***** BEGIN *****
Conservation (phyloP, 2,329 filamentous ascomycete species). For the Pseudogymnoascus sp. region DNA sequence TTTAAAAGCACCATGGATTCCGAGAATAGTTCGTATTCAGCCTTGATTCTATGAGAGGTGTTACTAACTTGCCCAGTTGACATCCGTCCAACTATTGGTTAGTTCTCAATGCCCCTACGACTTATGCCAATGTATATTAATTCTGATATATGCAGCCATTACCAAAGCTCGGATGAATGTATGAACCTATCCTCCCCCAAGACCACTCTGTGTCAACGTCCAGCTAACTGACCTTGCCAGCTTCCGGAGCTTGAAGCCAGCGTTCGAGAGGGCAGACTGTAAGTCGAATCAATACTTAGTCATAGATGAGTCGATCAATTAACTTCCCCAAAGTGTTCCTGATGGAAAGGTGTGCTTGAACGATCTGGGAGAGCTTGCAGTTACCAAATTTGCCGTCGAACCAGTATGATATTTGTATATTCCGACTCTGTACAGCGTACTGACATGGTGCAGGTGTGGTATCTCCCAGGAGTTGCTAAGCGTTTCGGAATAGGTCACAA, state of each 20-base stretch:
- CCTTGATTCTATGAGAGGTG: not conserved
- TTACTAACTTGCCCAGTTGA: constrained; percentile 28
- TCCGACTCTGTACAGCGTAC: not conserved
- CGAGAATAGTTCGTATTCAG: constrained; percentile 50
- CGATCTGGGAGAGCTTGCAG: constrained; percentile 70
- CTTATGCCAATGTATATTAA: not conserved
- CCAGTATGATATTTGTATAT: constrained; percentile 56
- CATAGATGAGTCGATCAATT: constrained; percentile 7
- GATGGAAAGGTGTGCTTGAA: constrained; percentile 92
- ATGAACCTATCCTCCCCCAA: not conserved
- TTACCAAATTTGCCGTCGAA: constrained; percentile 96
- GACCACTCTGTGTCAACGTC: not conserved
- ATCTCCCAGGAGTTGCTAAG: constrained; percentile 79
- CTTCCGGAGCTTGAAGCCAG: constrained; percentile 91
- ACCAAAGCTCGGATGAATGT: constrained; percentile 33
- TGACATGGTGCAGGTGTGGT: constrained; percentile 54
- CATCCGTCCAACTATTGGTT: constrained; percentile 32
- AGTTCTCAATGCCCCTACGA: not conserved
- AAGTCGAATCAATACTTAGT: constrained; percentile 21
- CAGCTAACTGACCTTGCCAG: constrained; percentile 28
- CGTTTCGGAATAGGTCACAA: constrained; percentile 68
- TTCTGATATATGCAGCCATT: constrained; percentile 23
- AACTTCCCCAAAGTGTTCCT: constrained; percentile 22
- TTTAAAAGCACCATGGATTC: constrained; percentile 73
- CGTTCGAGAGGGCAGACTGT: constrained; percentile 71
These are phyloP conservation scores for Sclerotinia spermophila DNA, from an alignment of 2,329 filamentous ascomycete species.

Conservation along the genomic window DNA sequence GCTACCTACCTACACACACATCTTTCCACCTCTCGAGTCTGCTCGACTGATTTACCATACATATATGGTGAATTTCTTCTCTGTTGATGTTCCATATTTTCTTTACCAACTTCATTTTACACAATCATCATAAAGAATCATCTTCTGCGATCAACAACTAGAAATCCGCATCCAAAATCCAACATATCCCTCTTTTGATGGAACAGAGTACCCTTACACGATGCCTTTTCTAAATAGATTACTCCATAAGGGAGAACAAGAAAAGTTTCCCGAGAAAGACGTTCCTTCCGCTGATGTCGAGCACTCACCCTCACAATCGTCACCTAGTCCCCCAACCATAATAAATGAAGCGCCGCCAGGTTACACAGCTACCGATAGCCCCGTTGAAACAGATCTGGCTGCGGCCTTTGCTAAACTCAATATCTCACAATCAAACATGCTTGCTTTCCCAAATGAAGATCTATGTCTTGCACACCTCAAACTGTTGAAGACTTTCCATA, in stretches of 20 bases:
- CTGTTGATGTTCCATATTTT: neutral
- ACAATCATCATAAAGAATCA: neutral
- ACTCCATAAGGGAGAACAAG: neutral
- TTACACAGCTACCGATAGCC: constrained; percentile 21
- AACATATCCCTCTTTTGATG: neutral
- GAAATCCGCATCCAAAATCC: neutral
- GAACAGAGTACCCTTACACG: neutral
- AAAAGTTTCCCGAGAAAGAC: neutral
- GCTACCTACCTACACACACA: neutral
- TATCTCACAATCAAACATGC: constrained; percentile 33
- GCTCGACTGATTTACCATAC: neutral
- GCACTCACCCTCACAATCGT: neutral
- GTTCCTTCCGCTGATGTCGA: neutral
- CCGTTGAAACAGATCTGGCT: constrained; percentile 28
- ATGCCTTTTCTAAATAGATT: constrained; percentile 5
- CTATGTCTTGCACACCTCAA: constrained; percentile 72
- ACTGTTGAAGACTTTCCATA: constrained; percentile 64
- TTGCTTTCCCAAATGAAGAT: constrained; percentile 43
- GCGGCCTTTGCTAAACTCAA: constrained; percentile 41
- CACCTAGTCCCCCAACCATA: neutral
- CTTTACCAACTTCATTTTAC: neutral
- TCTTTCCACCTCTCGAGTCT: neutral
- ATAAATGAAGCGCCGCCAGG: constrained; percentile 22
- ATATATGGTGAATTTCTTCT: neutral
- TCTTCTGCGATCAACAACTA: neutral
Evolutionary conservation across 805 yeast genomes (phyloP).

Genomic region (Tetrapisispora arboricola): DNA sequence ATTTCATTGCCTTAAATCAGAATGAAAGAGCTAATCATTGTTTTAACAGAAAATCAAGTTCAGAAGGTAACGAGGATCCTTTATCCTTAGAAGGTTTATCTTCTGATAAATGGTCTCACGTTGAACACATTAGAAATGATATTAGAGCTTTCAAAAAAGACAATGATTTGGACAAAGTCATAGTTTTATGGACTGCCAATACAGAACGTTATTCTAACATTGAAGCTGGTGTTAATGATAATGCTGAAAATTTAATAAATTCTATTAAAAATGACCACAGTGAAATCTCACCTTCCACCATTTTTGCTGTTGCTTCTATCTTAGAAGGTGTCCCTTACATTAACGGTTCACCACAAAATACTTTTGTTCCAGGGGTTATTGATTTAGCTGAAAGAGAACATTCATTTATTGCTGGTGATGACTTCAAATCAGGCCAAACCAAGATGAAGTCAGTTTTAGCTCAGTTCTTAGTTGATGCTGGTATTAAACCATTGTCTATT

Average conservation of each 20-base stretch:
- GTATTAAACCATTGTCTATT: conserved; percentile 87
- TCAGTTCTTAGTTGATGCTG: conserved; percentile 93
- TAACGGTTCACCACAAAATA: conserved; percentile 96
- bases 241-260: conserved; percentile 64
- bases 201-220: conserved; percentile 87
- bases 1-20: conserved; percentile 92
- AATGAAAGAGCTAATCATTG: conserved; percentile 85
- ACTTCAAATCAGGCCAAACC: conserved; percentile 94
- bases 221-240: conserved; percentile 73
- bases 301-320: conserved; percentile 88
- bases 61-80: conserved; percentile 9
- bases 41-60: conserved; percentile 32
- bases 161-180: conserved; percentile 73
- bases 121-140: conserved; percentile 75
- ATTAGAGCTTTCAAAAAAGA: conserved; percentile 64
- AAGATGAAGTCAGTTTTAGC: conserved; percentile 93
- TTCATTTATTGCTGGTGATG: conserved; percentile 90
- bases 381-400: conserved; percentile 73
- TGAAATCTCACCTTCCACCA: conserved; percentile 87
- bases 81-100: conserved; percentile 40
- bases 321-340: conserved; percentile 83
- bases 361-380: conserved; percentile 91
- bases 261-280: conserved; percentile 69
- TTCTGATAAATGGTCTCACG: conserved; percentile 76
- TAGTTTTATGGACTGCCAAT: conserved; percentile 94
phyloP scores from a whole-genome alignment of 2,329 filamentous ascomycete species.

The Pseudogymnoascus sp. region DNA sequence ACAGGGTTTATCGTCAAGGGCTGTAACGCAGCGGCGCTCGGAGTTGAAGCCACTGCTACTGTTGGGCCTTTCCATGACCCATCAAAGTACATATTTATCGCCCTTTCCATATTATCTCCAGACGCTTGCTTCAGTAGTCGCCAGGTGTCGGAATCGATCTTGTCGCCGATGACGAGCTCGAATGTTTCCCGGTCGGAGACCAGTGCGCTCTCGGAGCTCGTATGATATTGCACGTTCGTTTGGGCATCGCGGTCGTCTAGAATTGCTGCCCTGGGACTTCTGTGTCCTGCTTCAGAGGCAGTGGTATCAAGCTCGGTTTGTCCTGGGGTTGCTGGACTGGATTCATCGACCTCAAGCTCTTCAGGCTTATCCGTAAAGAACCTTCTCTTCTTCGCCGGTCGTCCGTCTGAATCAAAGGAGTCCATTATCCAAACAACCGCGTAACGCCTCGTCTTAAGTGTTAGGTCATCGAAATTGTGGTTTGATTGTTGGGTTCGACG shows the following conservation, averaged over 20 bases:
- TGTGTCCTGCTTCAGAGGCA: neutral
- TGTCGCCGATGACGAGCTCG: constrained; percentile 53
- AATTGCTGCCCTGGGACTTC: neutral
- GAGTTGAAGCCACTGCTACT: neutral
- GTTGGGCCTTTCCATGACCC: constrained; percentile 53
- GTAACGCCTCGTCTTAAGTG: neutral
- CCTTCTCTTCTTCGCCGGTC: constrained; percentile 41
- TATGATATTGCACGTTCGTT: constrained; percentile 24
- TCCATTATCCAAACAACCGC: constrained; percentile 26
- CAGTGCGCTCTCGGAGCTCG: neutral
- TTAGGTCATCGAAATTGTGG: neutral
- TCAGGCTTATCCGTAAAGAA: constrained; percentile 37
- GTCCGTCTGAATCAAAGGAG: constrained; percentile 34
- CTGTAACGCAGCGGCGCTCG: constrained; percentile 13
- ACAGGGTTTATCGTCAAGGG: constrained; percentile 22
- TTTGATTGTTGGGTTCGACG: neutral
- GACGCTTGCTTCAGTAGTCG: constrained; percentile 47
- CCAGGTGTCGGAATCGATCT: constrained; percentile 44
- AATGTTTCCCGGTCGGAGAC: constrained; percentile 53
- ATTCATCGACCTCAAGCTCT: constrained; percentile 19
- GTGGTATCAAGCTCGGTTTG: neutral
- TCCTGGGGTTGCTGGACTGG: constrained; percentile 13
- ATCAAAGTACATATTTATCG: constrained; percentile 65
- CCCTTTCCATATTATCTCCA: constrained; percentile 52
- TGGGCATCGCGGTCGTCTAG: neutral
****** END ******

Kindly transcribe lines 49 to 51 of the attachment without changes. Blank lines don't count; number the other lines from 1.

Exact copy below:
- CTTTACCAACTTCATTTTAC: neutral
- TCTTTCCACCTCTCGAGTCT: neutral
- ATAAATGAAGCGCCGCCAGG: constrained; percentile 22